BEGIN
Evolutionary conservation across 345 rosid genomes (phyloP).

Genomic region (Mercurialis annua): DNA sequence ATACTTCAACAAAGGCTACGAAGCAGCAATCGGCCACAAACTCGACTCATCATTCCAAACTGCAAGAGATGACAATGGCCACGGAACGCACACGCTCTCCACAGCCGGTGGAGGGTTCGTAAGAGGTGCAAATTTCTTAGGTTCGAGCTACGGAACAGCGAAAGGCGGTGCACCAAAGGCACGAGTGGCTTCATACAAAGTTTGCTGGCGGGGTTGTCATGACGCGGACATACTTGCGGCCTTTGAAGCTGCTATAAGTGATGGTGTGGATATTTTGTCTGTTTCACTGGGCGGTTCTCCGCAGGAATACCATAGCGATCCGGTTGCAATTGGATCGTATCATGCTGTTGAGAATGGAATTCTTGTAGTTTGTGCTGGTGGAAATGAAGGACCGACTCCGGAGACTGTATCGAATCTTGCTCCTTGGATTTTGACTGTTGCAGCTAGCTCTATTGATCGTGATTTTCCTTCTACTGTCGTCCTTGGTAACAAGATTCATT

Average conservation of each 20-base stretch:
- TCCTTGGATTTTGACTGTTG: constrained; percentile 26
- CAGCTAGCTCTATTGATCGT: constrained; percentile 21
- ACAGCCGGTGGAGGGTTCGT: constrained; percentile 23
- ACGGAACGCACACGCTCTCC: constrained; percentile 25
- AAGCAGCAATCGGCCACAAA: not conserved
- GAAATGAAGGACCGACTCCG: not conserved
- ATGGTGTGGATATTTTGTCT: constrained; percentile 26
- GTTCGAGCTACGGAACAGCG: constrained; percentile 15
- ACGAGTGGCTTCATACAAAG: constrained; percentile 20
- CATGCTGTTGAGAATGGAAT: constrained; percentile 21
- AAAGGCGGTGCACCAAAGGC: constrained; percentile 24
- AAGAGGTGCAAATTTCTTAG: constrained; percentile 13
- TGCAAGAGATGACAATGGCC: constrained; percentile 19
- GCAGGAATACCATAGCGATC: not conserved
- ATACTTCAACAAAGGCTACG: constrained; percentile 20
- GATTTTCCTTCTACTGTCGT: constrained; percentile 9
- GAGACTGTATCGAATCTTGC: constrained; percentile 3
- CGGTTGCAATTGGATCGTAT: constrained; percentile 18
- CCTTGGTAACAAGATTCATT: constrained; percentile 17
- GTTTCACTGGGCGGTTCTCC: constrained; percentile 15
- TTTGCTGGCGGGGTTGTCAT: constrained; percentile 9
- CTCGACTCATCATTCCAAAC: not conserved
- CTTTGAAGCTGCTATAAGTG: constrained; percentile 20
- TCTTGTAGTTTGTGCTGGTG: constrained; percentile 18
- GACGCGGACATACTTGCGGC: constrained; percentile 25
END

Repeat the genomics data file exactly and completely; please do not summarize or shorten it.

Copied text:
Evolutionary conservation across 345 rosid genomes (phyloP).

Genomic region (Mercurialis annua): DNA sequence ATACTTCAACAAAGGCTACGAAGCAGCAATCGGCCACAAACTCGACTCATCATTCCAAACTGCAAGAGATGACAATGGCCACGGAACGCACACGCTCTCCACAGCCGGTGGAGGGTTCGTAAGAGGTGCAAATTTCTTAGGTTCGAGCTACGGAACAGCGAAAGGCGGTGCACCAAAGGCACGAGTGGCTTCATACAAAGTTTGCTGGCGGGGTTGTCATGACGCGGACATACTTGCGGCCTTTGAAGCTGCTATAAGTGATGGTGTGGATATTTTGTCTGTTTCACTGGGCGGTTCTCCGCAGGAATACCATAGCGATCCGGTTGCAATTGGATCGTATCATGCTGTTGAGAATGGAATTCTTGTAGTTTGTGCTGGTGGAAATGAAGGACCGACTCCGGAGACTGTATCGAATCTTGCTCCTTGGATTTTGACTGTTGCAGCTAGCTCTATTGATCGTGATTTTCCTTCTACTGTCGTCCTTGGTAACAAGATTCATT

Average conservation of each 20-base stretch:
- TCCTTGGATTTTGACTGTTG: constrained; percentile 26
- CAGCTAGCTCTATTGATCGT: constrained; percentile 21
- ACAGCCGGTGGAGGGTTCGT: constrained; percentile 23
- ACGGAACGCACACGCTCTCC: constrained; percentile 25
- AAGCAGCAATCGGCCACAAA: not conserved
- GAAATGAAGGACCGACTCCG: not conserved
- ATGGTGTGGATATTTTGTCT: constrained; percentile 26
- GTTCGAGCTACGGAACAGCG: constrained; percentile 15
- ACGAGTGGCTTCATACAAAG: constrained; percentile 20
- CATGCTGTTGAGAATGGAAT: constrained; percentile 21
- AAAGGCGGTGCACCAAAGGC: constrained; percentile 24
- AAGAGGTGCAAATTTCTTAG: constrained; percentile 13
- TGCAAGAGATGACAATGGCC: constrained; percentile 19
- GCAGGAATACCATAGCGATC: not conserved
- ATACTTCAACAAAGGCTACG: constrained; percentile 20
- GATTTTCCTTCTACTGTCGT: constrained; percentile 9
- GAGACTGTATCGAATCTTGC: constrained; percentile 3
- CGGTTGCAATTGGATCGTAT: constrained; percentile 18
- CCTTGGTAACAAGATTCATT: constrained; percentile 17
- GTTTCACTGGGCGGTTCTCC: constrained; percentile 15
- TTTGCTGGCGGGGTTGTCAT: constrained; percentile 9
- CTCGACTCATCATTCCAAAC: not conserved
- CTTTGAAGCTGCTATAAGTG: constrained; percentile 20
- TCTTGTAGTTTGTGCTGGTG: constrained; percentile 18
- GACGCGGACATACTTGCGGC: constrained; percentile 25